The Flash’s fourth episode (“Elongated Journey Into Night”) was hilarious, charming, and surprisingly heartfelt. It centers around a former colleague of Barry and Joe, Ralph Dibny, who planted evidence and is currently a PI. Think of him as Jim Carrey as Ace Ventura, if Ventura were more neurotic and less bizarre. Hartley Sawyer took this role and made it his own. The writing was snappy as ever, and the witty dialogue and comedic angles (the goons hanging Dibny off the roof, only to have him stretch to the ground—his face coming apart with a sneeze) were excellently employed.
The episode gives up The Princess Bride quotes (“Have fun stormin’ the castle!” Guys, this means Harry has seen the movie), Barry telling Joe he is glowing so much that he looks like a Lite Brite (I laughed—it was nice to see the gender roles a little bent there, becausethat’s not a phrase typically used to describe a man), and Dibny’s horrified, quizzical, “I’m Silly Putty?” and his “I look like a Hemsworth!” (I snorted. Thor, always.) The writing was really spot on, so kudos to both the writers.
The whole plotline with the mayor (the blackmail, the goons, the kidnapping of Joe) didn’t have a whole lot of depth, but it didn’t really need to. It served as the backdrop for the deeper arc of personal growth. Barry immediately condemns Dibny (“Good people don’t destroy lives and call it noble. You were dirty then, you’re dirty now. Live with that.”), but he learns to see beyond it. Caitlin sticking up for Dibny was also an unexpected and nice touch. I also laughed about the Oliver Queen quips. First of all, accurate. Stephen Amell is definitely gorgeous, objectively speaking. Second of all, it was lovely to see Caitlin and Iris interact and have a laugh together.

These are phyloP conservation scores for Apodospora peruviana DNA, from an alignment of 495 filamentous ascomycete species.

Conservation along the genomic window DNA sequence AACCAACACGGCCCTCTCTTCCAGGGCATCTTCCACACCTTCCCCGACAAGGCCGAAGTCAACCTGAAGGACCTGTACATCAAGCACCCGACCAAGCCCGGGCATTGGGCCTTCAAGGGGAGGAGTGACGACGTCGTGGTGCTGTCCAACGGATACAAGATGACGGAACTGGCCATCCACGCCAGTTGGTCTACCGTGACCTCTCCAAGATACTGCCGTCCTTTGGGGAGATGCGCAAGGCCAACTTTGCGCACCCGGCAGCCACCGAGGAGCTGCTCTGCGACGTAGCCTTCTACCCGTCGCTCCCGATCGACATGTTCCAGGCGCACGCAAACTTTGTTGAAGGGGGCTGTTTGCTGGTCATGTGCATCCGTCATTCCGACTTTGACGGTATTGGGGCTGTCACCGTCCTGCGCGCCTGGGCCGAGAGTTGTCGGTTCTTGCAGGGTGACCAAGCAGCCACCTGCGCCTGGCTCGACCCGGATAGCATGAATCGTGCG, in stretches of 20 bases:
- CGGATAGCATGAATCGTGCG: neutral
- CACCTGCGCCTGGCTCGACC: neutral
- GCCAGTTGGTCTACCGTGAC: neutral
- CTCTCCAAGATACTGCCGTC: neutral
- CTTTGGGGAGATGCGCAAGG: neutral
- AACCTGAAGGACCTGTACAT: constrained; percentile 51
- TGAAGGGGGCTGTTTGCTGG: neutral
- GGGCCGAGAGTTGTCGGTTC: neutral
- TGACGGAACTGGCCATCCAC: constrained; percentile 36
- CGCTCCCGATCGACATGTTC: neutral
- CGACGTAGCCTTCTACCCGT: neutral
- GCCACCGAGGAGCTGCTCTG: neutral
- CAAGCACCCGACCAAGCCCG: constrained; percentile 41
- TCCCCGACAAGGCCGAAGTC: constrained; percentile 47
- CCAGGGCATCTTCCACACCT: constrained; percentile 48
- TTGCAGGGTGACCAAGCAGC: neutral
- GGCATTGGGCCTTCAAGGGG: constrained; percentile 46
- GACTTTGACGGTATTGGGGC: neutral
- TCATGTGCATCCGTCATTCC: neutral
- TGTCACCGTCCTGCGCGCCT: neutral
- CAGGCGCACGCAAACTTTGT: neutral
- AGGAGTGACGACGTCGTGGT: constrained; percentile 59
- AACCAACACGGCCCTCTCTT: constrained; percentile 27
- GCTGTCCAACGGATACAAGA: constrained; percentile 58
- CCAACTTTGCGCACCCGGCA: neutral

Obviously, we have to talk about Danny Trejo showing up as Gypsy’s (Cynthia!) dad, Breacher (Josh!). He had some memorable lines, delivered in that gruff way only Trejo can manage (“You’re a dead man!” “This facility is poorly guarded.” “I’ll never drink coffee again.” And the kicker: “I hate you, but I respect you.”). His deadpan menace is always a pleasure. It was particularly well-employed here, allowing Cisco to shine. It was also a great way to show Cisco and Harry’s tumultuous, but loving, friendship. (Oh, and Cavanagh directed the episode!) When Cisco intervened and protected Dibny it was badass, honestly. It could’ve come across as pandering or cheesy. But Carlos Valdes really sold it, with a quiet, steely strength that I hope we see more of. In short, I dig this Vibe.
Like everything else this season, Dibny being on the bus was engineered by a single man we now know as DeVoe. It was interesting to see that piece click into the puzzle. This season reads like a slow, careful burn—populated by fantastic humor and good character develop. That makes me very happy. Not as happy, I think, as the Flash gang dancing around with cigars, after Joe spills about the pregnancy. Confessing on the helicopter was hilarious. I’m a blurter in odd circumstances, so that rang pretty true to me. I was curious how everyone would take it, but it was nice to see a bit of unbridled joy thrown into the mix.
Was Joe hiding those cigars at the lab somewhere? Is there a secret stash of party items? Martini glasses and cocktail shakers? Inquiring minds need to know, Team Flash.
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